NEW YORK (CBSNewYork) — As the 10th anniversary of the 9/11 attacks drew to a close Sunday night, low clouds diffused the twin beams of the Tribute in Light, spreading a halo over Lower Manhattan.
“It’s like we’re closer to heaven. That’s what I see. They’re closer to us. All those that passed are closer to us,” Brooklyn resident Ginny Katz told WCBS 880’s Marla Diamond.
“I think it says something else, too, because look around, this city is still resilient. It’s still strong,” Howard Hooper of Germany added. “Even though that’s a ghastly reminder of what happened, it hasn’t bent the city. The city is still strong and I think it will survive and I think it will get stronger.”
Though the tribute echoes the original Twin Towers, thousands marked the solemn occasion in the shadow of a new World Trade Center.
LISTEN: WCBS 880’s Marla Diamond reports
The emotional ceremony began Sunday morning with the singing of the National Anthem by the Brooklyn Youth Choir followed by a procession of bagpipers from the Fire Department, Police Department and the Port Authority.
It’s been a decade of grief since that day of destruction. September 11, 2001 started as a crystal clear Tuesday morning but ended with raging fire and clouds of dust.
With the 9/11 memorial finally taking shape, this year’s ceremony was held at a place of peace. There is the reflecting pool, with water that falls into the voids of the towers, and the trees that surround it, reaching for the sky to where the towers once stood.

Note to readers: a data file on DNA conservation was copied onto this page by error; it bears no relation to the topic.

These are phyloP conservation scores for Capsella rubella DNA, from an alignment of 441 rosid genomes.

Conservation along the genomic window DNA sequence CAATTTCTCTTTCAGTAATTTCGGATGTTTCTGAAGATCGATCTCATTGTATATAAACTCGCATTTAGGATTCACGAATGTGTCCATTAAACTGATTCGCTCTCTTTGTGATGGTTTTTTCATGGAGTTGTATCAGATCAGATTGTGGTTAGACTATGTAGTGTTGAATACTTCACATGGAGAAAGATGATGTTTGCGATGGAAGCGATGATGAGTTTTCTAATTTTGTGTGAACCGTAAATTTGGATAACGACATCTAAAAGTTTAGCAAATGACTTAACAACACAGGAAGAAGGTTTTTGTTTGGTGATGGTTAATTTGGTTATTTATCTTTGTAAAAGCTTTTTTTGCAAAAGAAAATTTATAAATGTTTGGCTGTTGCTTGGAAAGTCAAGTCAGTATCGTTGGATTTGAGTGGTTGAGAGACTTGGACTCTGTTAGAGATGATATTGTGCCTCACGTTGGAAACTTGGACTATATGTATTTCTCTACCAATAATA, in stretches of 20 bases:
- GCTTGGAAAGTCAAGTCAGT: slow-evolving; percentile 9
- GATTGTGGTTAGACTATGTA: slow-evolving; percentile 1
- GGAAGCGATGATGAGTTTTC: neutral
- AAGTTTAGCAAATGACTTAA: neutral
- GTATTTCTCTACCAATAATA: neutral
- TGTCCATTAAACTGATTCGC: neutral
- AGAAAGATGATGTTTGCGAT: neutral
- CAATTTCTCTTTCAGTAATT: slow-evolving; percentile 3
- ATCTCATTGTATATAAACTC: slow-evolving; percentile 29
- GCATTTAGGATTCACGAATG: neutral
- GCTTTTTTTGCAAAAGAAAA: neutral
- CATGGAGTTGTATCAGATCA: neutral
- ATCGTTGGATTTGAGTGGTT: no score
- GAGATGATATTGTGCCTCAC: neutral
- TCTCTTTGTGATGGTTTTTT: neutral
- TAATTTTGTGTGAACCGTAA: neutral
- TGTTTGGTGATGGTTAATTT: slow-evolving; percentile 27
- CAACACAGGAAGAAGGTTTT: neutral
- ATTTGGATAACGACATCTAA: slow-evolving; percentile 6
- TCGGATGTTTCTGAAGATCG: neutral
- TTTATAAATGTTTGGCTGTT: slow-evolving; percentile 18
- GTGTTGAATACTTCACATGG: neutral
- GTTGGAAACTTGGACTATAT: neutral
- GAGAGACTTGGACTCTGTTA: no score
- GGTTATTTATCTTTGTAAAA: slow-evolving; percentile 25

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President Barack Obama and former president George W. Bush, joined by their wives, arrived at the 9/11 memorial in New York City around 8 a.m.
Earlier Sunday morning, workers put the finishing touches on the memorial, which opened for the first time to victims’ families.
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The two walked around the reflecting pool, running their hands over the names of those killed, engraved in bronze, before stopping to speak with some of the families of 9/11 victims and dignitaries.
Mayor Michael Bloomberg was the first to speak at Sunday’s ceremony.
“They were our neighbors, our friends, our husbands, wives, brothers, sisters, children and parents. They were the ones who rushed in to help,” said Bloomberg. “2,983 innocent men, women and children. Each had a face, a story, a life cut short from under them.”
He led the first moment of silence at 8:46 a.m., the time Flight 11 hit the north tower.
Obama then delivered the first reading, reciting Psalm 46 from the Bible.
“God is our refuge and strength,” he read. “He dwells in his city, does marvelous things and says, be still and know that I am God.”
Family members then took the podium and began reading the names of the 2,977 people killed on Sept. 11, 2001.
Listen To The Ceremony:
Part 1 – Program begins, bagpippers and drummers with WTC flag, Brooklyn Youth Chorus, Mayor Michael Bloomberg, moment of silence (AA#11), President Barack Obama, Mayor Michael Bloomberg, Reading of names begins.
Part 2 – Moment of silence (United # 175), Former President George W. Bush, Peter Negron, Yo-Yo Ma plays Bach, Honor Guard.
Part 3 – Mayor Michael Bloomberg, moment of silence (AA # 77), Gov. Andrew Cuomo, Former NYPD officer James Smith and daughter Patricia Smith, James Taylor sings “Close Your Eyes.”
Part 4 – Moment of silence (fall of south tower), Gov. Chris Christie, solo flautist Emi Ferguson performs “Amazing Grace.”
Part 5 – Moment of silence (United # 93), Former Gov. George Pataki.
Part 6 – Moment of silence (fall of north tower), former Mayor Rudy Giuliani, Debra Epps, Paul Simon performs “Sounds of Silence.”
Part 7 – Former Gov. Donald DiFrancesco.